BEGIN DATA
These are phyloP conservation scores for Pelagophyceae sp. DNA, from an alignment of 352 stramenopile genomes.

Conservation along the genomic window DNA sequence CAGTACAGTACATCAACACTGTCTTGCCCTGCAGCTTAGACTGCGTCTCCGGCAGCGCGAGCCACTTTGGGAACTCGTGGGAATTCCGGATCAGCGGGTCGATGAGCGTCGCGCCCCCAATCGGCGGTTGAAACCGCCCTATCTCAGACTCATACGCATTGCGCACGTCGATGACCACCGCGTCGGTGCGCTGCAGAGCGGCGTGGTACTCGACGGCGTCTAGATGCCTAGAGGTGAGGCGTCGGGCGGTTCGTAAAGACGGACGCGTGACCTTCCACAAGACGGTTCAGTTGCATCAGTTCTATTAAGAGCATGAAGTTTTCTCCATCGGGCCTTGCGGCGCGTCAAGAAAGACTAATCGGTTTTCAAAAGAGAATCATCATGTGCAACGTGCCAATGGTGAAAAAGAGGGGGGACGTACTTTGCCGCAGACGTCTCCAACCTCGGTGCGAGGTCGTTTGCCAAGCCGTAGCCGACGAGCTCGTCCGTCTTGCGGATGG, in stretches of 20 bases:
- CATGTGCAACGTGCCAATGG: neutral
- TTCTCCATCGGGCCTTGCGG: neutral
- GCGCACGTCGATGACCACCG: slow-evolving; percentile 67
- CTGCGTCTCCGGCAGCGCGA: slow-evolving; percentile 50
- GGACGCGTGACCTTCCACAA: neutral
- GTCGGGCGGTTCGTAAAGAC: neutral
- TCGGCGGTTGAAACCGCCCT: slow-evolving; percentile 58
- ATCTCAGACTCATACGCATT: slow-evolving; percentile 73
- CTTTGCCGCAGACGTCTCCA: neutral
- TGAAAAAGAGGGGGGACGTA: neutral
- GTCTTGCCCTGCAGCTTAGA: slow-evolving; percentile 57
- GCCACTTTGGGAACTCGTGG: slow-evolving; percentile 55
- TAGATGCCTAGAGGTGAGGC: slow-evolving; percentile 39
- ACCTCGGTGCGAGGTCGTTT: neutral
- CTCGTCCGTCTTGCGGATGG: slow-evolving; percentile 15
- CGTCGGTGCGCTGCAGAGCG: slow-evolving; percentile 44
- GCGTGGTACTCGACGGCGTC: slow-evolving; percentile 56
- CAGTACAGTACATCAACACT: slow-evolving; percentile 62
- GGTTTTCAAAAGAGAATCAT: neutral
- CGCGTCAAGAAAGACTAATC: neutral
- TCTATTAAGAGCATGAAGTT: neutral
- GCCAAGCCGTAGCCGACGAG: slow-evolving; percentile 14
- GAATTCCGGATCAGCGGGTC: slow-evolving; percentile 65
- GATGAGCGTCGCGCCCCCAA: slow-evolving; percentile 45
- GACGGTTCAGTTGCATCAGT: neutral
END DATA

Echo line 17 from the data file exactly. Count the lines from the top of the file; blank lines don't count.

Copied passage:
- CTCGTCCGTCTTGCGGATGG: slow-evolving; percentile 15